Scanning results highlight potential for AI in commercial ewes

// Breeding and Genetics

Scanning results from an artificial insemination programme on Beef + Lamb New Zealand’s Future Farm highlights the potential for commercial sheep farmers to use this technology as a tool to speed genetic gain.

Image of Digby Heard

In April, 90 ewes on Lanercost, the organisations North Canterbury hill country farm, were artificially inseminated (AI) by the farm’s manager Digby Heard, using the cervical AI technique.

This technique is commonly used in other sheep farming countries because it is faster, less expensive than the laproscopic method and does not require skilled technicians.

Dan Brier, B+LNZ’s General Manager of Farming Excellence, says sheep studs typically use the laproscopic method because it is associated with higher conception results, but scanning of the AI ewes on Lanercost was 47.4%, which was particularly pleasing given the drought conditions in autumn and that this was the first-time Digby had carried out the procedure.

“What this means is that on one day, without having anyone come to the farm, we have 43 ewes in lamb to a specific ram. If we chose to, we could repeat that for a week and have 300 in lamb to him.”

The AI programme was part of the Rapid Genetic Gain project on Lanercost. This project aims to define the effectiveness, speed of change and cost of breeding technologies and determine if sexed semen can be used successfully in sheep. It will also compare cervical to laproscopic AI using sexed semen. 

The project takes into account the practicalities for commercial farmers to execute a cervical AI programme.

Dan says sexed semen wasn’t available this year, so they went ahead with the AI programme using fresh semen collected from the Lanercost ram flock as a proof of concept and as an opportunity to teach Digby how to cervically inseminate ewes.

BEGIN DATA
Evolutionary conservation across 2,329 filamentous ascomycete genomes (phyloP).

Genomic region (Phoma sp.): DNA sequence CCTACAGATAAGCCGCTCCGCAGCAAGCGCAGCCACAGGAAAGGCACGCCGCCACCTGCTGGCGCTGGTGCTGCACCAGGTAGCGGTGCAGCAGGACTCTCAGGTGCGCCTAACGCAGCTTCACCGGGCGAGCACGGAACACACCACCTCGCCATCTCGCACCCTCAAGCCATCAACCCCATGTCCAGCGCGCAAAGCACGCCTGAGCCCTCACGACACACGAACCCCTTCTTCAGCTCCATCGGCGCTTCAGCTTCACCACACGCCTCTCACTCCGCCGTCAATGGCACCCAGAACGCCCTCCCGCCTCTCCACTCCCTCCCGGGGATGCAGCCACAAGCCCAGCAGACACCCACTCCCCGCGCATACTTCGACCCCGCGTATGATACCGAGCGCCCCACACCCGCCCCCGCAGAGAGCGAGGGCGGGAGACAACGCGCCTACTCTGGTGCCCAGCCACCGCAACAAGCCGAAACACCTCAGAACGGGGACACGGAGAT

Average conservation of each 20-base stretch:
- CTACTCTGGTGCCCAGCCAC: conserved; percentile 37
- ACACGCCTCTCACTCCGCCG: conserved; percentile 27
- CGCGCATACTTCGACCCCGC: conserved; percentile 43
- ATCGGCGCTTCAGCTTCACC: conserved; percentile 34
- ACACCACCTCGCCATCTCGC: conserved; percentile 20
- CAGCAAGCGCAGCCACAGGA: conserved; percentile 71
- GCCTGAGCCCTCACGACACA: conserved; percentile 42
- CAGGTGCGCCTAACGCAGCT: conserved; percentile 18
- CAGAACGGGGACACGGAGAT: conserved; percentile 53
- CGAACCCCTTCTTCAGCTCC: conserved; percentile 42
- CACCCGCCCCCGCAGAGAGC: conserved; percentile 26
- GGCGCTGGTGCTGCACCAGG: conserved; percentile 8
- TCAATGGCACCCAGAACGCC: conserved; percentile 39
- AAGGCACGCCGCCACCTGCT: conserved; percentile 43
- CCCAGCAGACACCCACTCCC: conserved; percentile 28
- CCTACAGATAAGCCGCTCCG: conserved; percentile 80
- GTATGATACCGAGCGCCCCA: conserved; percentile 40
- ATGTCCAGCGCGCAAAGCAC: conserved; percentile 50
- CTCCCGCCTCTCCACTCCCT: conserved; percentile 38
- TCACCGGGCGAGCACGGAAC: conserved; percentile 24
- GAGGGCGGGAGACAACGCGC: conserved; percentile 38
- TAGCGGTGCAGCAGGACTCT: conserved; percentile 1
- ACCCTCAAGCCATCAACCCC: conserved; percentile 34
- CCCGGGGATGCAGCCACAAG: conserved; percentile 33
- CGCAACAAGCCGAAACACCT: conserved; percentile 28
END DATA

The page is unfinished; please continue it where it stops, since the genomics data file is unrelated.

On Lanercost, rapid genetic gain technologies will be used to speed the transition to a low methane emitting flock, but Dan says these technologies could be applied to any targeted traits.

“Lanercost will be a good testing ground for artificial breeding technologies such as artificial insemination and will hopefully give commercial farmers the confidence to invest in them if they are wanting to change the genetic profile of their flock,” says Dan.

He says while the focus on Lanercost is transitioning to a low methane flock, artificial breeding could be used to speed the genetic gain in any number of heritable traits.

“With consumer pressure increasing all the time, farmers need tools to be able to use high merit rams over a bigger proportion of their flock while keeping a lid on costs. For some farmers it might be finer wool but for others it could be health traits like Facial Eczema."